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14 die as 3 explosions rip through city in the Philippines

©Associated Press
April 22, 2002

MANILA, Philippines -- Three explosions ripped through a major city in the southern Philippines on Sunday, killing at least 14 people and injuring 45 others after a radio-station caller warned of a wave of bombings.

Today there was another small blast on a fishing boat outside the city of General Santos as President Gloria Macapagal Arroyo surveyed the damage from Sunday's bombs and met with the mayor. No injuries were reported in the latest explosion.

Police blamed unspecified "terrorists," and arrested two suspects in a pre-dawn raid today. The two men, Bobby Sabilo and Mulikin Adam Ambi, were identified as members of the Muslim separatist Moro Islamic Liberation Front.

The man who gave the radio station advance warning of the explosions called back today and said they were retribution for alleged attacks against Muslim civilians by the Philippine military in its war against the extremist Abu Sayyaf group, the target of a U.S.-backed offensive on nearby Basilan island.

The caller claimed to be a member of the Abu Sayyaf, which has been holding an American missionary couple for nearly 11 months.

Sunday's largest blast exploded outside a busy department store in downtown General Santos, killing at least 14 people -- four of them children -- in a hail of shrapnel and flying glass. Within 40 minutes, bombs went off near a radio station and a bus terminal in the largely Christian city of 800,000 in the Mindanao region, where Islamic militants have been fighting for an independent homeland.

The scene of blood, wreckage and shattered glass was reminiscent of five nearly simultaneous bombings in Manila 16 months ago that killed 22 people. An Indonesian man who has claimed he planned those blasts pleaded guilty Thursday in General Santos to explosives possession after leading police to a buried cache of more than a ton of TNT, detonating cords and M-16 rifles.

Radio Mindanao Network in nearby Koronadal said it received a call an hour before the first blast from a man who earlier called to complain about police boasts that the city was safe from terrorists. The man asked whether the station wanted to cover bombings later in the day.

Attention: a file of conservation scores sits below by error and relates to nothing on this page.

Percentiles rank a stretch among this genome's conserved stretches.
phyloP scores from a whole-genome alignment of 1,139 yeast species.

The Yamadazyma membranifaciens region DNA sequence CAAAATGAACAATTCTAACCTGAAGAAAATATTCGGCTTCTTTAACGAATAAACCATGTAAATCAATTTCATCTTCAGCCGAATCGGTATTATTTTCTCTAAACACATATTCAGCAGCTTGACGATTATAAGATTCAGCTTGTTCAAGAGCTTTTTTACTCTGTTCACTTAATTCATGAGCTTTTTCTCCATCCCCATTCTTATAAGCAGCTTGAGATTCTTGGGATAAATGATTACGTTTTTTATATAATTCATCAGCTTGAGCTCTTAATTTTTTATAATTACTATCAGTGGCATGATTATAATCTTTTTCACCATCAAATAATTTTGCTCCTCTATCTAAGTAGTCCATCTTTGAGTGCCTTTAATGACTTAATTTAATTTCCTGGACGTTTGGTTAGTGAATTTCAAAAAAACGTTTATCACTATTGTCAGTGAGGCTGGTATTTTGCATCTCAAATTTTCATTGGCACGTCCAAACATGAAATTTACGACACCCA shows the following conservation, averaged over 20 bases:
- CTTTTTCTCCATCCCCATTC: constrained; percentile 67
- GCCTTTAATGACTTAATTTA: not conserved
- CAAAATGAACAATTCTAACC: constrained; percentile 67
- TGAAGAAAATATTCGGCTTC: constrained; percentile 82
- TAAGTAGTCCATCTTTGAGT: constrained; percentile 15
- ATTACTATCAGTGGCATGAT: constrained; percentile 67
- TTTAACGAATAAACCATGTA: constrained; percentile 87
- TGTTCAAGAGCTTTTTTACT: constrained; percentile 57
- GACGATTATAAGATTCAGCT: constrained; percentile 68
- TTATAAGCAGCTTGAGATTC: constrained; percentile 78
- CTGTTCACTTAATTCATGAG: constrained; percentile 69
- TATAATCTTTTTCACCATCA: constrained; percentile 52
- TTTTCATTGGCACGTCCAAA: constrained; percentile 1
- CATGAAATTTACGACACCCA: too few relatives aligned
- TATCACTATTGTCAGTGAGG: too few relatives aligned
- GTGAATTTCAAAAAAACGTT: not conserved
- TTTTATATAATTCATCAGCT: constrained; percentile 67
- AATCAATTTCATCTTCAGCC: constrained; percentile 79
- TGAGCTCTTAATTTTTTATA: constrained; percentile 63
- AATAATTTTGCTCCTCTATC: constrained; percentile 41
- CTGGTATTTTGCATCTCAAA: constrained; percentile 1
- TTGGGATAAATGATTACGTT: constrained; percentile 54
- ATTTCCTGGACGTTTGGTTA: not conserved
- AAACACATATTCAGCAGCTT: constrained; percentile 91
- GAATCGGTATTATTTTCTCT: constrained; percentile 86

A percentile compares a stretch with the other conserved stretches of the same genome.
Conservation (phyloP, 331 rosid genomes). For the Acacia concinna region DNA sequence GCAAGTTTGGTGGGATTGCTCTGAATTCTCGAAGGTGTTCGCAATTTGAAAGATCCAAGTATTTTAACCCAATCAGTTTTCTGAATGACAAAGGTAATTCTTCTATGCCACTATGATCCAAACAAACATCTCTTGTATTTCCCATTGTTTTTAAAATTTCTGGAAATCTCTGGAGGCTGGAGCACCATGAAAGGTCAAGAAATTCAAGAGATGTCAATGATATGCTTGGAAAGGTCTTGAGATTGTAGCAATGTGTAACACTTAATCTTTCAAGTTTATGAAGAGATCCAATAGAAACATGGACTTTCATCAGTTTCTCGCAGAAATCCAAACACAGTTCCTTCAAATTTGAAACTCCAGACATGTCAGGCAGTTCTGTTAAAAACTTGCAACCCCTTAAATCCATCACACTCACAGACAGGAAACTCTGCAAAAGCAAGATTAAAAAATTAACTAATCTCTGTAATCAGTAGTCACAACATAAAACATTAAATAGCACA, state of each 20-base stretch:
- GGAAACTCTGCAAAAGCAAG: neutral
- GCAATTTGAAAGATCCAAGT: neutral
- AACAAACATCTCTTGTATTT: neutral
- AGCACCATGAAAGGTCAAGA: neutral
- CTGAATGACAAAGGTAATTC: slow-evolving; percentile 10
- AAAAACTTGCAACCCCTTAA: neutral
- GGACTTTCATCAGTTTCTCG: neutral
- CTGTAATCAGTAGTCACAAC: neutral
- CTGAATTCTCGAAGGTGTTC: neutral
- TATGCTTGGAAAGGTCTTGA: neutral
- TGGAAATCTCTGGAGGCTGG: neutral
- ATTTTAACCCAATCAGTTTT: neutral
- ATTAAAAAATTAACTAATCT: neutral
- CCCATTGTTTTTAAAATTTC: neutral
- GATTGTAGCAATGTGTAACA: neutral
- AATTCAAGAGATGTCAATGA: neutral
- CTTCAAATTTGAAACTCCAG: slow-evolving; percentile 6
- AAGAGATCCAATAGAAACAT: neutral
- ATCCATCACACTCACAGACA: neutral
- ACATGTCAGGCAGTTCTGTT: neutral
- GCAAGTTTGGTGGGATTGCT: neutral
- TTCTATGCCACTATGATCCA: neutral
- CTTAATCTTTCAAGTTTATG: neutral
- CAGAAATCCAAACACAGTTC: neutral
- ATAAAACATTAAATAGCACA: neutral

A separate warning circulated via cellphone text message -- a chief method of communications in the Philippines -- said 18 bombs had been planted around the city and would start exploding after lunch.

Police said they received an anonymous call with the same claim, but did not say what measures they took. Bomb threats are common in the Philippines.

Radio station manager Elmer Ubaldo said he decided not to air the warning because he did not want to cause panic. The caller identified himself as Abu Muslim al-Ghazie and said he represented al Harakatul al-Islamiyah, the formal name used by Abu Sayyaf. Other spokesmen for the group said they had no knowledge of Abu Sayyaf involvement.

The Abu Sayyaf, believed to have ties to Osama bin Laden's al-Qaida network, and the fundamentalist Moro Islamic Liberation Front have been blamed for setting off bombs in General Santos in the past.

The city is about 130 miles from Basilan island, where the Abu Sayyaf has been holding Martin and Gracia Burnham of Wichita, Kan., and Filipino nurse Ediborah Yap for nearly 11 months. About 160 U.S. Special Forces troops are on the island on a six-month counterterrorism training mission aimed at helping the Philippine military crush the guerrillas, who have beheaded an American and other hostages.

The first bomb exploded in a three-wheel motorcycle taxi parked in front of the two-story Gensan Fitmart department store in the business district of General Santos, about 620 miles southeast of Manila.

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